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Bordertown

Bordertown

Fox’s new comedy Bordertown swings for the fences with the kind of hot-button humor only animation makes possible.

As a writer for Family Guy and for David Letterman, Mark Hentemann has been responsible for all kinds of laughs, from the wince-worthy to outright guffaws. With his new Fox show Bordertown, which centers on two neighboring families in the invented Southwestern locale of Mexifornia, Hentemann is going for the kind of comedy that sometimes only works in animation.

Hentemann’s main characters are: the Buckwalds, a Caucasian family with different attitudes toward their town’s growing immigrant population that fall along generational lines; and the Gonzalez family, that runs a successful landscaping business.

“There are some things, some lines, if you said them in a live-action show, it wouldn’t work,” says Hentemann, of the show’s very timely comedy. “But in animation, you can say things, go after subjects you might not want to handle if live actors were saying the lines.”

Hentemann first began developing the show almost ten years ago, while George W. Bush was president. At the time, immigration was a hot-button issue and one that often polarized voters and politicians. Then Barack Obama was elected, and the writer was sure that meant his idea for a show would be crushed because the issue would be resolved.

Not so much.

As we come to the end of President Obama’s second term, immigration is just as controversial as ever. It’s front and center in nearly all the political posturing that’s been done over the last few months by presidential hopefuls.

“When things are bad politically, it’s great for comedy, so the show went forward,” says Hentemann.

Beyond Borders

Hentemann himself is the grandson of German immigrants who came over in search of all the things the American PR machine promises, and found a way to make a life. After years of hearing his grandfather’s stories about leaving Germany, he found most immigrant stories touched on the same struggles. And some of the reactions to immigrants also seemed similar.

As he put Bordertown together, he knew he wanted a diverse writers room that could handle the subtleties involved in writing this kind of comedy, while also doing the kind of fearless topical shows he wanted to do. He knew he wanted to avoid taking a “politically correct” approach to the show and that he needed the experience of other writers who had a deep understanding of the immigration issues in the Southwest.

With that in mind, he recruited veteran writers like Valentina Garza who worked on The Simpsons, and Gustavo Arellano, who starred in Gringos at the Gate and wrote for The Colbert Report. Arellano is also known for his hilarious, controversial column in the OC Weekly, “Ask a Mexican.”

“There’s a kind of optimism in immigrant households, and there was for my grandfather, that you feel you’re working toward doing better here than maybe where you came from, especially if there was poverty or war,” says Hentemann. “So the Gonzalez family in our show has that quality and the older generation Buckwalds are struggling with this sense that they can’t just take for granted that they’ll do well.”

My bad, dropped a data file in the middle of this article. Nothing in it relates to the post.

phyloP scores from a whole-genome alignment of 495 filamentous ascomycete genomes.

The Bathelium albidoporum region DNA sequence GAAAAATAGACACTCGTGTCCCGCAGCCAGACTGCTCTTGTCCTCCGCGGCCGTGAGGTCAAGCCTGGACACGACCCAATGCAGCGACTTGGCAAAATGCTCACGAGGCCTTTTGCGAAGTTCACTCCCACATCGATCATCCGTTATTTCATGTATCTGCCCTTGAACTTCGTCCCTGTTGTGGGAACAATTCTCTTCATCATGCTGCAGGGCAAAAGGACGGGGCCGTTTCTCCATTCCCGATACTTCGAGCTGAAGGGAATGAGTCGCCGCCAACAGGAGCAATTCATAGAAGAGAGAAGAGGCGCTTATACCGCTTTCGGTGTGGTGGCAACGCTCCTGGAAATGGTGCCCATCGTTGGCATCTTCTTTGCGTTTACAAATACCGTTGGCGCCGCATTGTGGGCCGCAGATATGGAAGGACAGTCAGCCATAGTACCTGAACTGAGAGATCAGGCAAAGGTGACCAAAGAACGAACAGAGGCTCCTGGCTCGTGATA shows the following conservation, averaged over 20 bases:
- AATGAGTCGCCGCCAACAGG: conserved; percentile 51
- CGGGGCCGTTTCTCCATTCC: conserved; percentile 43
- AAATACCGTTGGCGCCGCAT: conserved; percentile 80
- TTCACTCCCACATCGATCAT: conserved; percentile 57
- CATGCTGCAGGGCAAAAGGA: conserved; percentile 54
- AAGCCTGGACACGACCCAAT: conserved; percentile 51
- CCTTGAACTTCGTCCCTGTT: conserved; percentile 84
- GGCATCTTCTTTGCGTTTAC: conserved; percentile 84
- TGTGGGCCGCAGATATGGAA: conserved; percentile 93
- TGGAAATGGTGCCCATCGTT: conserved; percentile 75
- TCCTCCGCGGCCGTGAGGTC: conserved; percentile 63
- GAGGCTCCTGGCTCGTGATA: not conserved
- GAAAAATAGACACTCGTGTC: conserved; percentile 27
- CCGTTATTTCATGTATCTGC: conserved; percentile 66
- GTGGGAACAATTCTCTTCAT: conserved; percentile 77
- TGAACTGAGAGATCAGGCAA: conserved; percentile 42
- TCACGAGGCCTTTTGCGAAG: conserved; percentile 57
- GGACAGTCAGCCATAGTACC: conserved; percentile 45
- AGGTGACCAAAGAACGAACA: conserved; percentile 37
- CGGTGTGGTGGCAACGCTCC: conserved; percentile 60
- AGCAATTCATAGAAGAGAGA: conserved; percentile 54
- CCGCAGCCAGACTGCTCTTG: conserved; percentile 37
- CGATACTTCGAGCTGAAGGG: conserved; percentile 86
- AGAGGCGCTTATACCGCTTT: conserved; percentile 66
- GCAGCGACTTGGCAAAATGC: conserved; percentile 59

Hank Azaria voices Bud, the head of the Buckwald clan, who also happens to be a border-patrol agent. Nicholas Gonzalez is behind the voice of Ernesto Gonzalez, Bud’s Mexican neighbor who has been a resident of Mexifornia for the last 20 years. Gonzalez also voices Pablo Barracuda, the most notorious drug lord in the city, and J.C., who is the fiancée of Bud’s daughter as well as being the nephew of Ernesto. Judah Friedlander creates the vocal stylings of Sandford Buckwald, Bud’s rebellious twentysomething son. Alex Borstein is Janice Buckwald, Bud’s wife and mom to Becky, Sanford and Gert. Missi Pyle appears as Gert Buckwald, the 5-year-old Buckwald daughter who is a beauty pageant contestant. Carlos Alazragui is El Coyote, a Mexican trickster who dabbles in border crossings and teases Bud during the openings of the show. And Seth MacFarlane, the executive producer of the show, also voices Peter Griffin.

There are oodles of characters on this show, which features a kind of animated ensemble cast and operates with what appears to be a single-camera for animation look. Hentemann did the initial drawings and sketches of the characters and then the animators at Bento Box came in and did the final looks of them.

Speaking Truth To Power – With Animation

Storylines of the show are decidedly on point when in comes to tackling current issues that involve the border, race, stereotypes and changing demographics. The second episode of the series finds Bud using drug money that was confiscated in order build the kind of fabled border wall we’ve all been hearing about this election season.

Of course, Bud has a reckoning when the same wall he built to try to keep his job safe ends up crashing the local economy and nearly ends his job. It’s no time before he himself becomes a smuggler and guides illegal immigrants under the wall to make a point that his job as a border patrol officer is still very much needed.

The third episode even aims at religion, as the leader of the huge church presses Bud to recruit his wealthy neighbor Ernesto because the church is very interested in squeezing more money out of the city’s growing Mexican population. The church is a type of Crystal Cathedral and initially impresses Ernesto, though he soon sees through their ploys.

“I think we decided early on that we didn’t want to censor ourselves, that we wanted to be as funny and as truthful as we could in every show,” says Hentemann. “There was really no other way to do it because if you go into this show afraid, you’ll end up making a show that doesn’t work, that isn’t relevant and worst of all isn’t funny.”

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